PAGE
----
Lazarus group uses an interesting technique to obfuscate payloads in BMP image files delivered to victims in phishing documents and ultimately drop Trojans.
The new obfuscation techniques were detected in a campaign attributed to Lazarus and documented by Malwarebytes on April 13, the cybersecurity firm writes.
Lazarus is a Korea-sponsored advanced persistent threat group known to have been in operation for over a decade and is considered responsible for high-profile campaigns including the WannaCry ransomware attacks, assaults against banks and cryptocurrency exchanges.
The recent attacks started with a phishing document in Microsoft Office format (참가신청서양식.doc) and some text in Korean. Targeted individuals have to enable macros in order to view the file’s content. The macro shows a pop-up message about an outdated version of Office.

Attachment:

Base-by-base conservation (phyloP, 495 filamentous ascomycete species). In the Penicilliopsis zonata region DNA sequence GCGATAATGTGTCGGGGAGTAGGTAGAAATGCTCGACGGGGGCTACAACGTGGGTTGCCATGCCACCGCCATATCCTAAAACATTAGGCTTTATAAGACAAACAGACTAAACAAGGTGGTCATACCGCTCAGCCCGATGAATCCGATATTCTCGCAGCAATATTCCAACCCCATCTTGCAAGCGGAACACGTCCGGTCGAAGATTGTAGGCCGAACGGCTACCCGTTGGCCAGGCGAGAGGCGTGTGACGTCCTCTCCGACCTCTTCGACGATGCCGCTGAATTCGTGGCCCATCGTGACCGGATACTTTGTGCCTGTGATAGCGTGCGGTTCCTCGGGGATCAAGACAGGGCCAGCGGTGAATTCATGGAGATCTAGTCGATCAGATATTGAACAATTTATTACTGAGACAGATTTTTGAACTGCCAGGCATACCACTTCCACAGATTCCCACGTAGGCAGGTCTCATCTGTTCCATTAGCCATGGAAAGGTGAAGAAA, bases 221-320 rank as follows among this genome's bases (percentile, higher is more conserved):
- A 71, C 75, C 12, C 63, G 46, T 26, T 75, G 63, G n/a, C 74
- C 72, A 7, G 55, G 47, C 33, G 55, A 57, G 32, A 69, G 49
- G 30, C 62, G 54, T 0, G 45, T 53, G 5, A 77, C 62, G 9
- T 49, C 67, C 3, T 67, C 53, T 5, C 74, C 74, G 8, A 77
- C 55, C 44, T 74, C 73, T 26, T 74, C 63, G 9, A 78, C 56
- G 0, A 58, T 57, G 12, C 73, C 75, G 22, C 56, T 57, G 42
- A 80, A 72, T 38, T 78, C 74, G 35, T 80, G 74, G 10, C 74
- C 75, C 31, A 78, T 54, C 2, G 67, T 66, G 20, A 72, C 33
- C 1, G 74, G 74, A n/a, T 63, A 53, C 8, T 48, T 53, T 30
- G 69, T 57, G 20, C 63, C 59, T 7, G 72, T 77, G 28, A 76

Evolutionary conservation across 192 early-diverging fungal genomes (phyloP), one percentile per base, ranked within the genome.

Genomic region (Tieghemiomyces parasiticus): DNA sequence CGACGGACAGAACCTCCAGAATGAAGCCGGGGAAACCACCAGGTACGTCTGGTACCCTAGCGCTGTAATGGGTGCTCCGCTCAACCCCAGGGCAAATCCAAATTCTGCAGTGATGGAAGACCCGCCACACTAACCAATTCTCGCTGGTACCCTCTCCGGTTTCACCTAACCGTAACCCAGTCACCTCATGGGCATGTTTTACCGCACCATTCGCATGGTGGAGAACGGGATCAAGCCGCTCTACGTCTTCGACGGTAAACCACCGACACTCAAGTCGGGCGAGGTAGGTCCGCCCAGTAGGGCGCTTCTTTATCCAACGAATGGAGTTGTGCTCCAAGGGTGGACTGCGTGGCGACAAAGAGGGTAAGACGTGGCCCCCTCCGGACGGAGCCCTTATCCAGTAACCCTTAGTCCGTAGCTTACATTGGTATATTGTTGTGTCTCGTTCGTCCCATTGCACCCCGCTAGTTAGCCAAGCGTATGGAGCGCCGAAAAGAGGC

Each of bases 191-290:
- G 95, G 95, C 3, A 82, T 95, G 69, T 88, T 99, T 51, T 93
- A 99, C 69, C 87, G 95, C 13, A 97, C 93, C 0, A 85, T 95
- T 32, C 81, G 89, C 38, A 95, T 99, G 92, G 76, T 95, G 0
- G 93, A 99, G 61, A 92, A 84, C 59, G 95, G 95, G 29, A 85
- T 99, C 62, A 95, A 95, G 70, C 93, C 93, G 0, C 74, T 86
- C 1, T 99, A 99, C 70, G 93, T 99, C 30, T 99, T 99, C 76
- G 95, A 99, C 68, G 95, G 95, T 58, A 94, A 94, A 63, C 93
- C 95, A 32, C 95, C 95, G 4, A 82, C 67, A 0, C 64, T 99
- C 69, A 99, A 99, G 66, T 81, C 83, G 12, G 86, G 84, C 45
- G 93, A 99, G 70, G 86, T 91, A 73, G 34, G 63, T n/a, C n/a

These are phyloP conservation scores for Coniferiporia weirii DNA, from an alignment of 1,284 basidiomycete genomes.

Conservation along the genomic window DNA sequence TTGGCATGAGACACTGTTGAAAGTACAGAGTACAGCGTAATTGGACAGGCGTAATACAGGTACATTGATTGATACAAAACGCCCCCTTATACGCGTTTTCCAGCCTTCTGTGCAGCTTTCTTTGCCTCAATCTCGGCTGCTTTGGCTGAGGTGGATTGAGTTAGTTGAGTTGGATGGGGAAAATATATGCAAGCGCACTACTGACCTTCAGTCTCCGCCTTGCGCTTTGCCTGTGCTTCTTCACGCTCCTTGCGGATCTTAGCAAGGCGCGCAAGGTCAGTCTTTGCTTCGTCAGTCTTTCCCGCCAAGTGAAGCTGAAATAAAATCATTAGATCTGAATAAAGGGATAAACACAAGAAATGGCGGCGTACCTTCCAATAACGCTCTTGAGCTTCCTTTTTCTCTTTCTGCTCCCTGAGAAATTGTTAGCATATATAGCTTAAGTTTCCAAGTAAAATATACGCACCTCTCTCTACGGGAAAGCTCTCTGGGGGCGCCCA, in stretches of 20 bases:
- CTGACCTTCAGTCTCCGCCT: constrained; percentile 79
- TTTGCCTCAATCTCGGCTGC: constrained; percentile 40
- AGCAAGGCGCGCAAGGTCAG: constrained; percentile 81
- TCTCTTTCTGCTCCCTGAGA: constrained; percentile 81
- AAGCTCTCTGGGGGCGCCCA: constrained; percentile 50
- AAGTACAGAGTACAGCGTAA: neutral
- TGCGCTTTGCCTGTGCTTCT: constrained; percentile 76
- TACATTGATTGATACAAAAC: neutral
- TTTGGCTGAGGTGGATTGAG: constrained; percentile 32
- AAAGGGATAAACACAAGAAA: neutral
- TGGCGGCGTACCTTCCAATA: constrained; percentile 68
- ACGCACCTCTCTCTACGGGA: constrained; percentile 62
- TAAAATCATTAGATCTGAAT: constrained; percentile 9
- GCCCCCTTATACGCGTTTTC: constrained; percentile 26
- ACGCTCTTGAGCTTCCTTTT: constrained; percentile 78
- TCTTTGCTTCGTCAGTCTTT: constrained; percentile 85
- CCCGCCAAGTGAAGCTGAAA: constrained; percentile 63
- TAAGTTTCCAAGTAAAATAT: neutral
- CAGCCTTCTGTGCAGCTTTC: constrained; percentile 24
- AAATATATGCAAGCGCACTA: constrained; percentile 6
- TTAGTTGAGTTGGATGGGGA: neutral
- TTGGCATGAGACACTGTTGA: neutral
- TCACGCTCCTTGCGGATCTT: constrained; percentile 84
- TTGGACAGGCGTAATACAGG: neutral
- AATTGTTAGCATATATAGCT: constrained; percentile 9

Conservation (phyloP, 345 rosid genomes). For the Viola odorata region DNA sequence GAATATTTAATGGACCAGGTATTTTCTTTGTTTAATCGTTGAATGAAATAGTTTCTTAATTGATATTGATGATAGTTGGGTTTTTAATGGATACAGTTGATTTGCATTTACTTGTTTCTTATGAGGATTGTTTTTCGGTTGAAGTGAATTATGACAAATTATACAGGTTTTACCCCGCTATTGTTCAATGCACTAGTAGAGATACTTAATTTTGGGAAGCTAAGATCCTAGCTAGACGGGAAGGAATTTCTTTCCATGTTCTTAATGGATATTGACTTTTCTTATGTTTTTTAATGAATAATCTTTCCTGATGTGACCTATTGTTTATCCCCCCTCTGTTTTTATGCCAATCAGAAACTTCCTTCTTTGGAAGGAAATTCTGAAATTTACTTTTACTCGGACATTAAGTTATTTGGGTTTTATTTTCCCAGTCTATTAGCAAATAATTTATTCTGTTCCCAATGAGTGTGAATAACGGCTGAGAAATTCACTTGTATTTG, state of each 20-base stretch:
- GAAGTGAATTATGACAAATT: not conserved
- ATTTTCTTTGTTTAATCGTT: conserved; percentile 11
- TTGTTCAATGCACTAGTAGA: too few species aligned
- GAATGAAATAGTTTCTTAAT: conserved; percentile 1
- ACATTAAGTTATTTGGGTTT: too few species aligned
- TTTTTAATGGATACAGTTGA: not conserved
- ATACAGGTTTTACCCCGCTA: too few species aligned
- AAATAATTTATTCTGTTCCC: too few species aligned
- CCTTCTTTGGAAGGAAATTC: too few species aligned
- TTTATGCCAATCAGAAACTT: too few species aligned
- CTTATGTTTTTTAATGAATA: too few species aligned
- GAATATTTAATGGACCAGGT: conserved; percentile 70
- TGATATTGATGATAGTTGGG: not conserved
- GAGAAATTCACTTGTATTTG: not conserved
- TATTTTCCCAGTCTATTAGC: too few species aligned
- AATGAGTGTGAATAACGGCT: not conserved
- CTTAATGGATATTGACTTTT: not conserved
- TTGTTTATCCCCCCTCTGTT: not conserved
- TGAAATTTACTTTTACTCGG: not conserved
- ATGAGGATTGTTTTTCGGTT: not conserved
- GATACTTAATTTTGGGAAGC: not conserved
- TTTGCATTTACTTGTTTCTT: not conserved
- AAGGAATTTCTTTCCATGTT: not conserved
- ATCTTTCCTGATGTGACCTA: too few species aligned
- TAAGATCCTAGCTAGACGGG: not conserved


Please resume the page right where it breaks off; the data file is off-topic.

Attackers use a smart obfuscation technique in which they hid the malicious payload in a compressed object inside BMP file that can’t be analyzed by antivirus software.
“This is a clever method used by the actor to bypass security mechanisms that can detect embedded objects within images,” the researchers say. “The reason is because the document contains a PNG image that has a compressed zlib malicious object and since it’s compressed it can not be detected by static detections. Then the threat actor just used a simple conversion mechanism to decompress the malicious content.”
Upon granting download, the file gets an executable HTA file compressed as a zlib file hidden inside a PNG image file. PNG is then converted to the BMP format, after which, the HTA runs a downloader for a Remote Access Trojan (RAT) stored as “AppStore.exe” on the compromised computer.
The RAT can establish a connection with a command-and-control (C2) server, receive commands, and drop shellcode. Communication between the malware and C2 is encrypted with an algorithm that has previously been connected to Lazarus’ Bistromath RAT.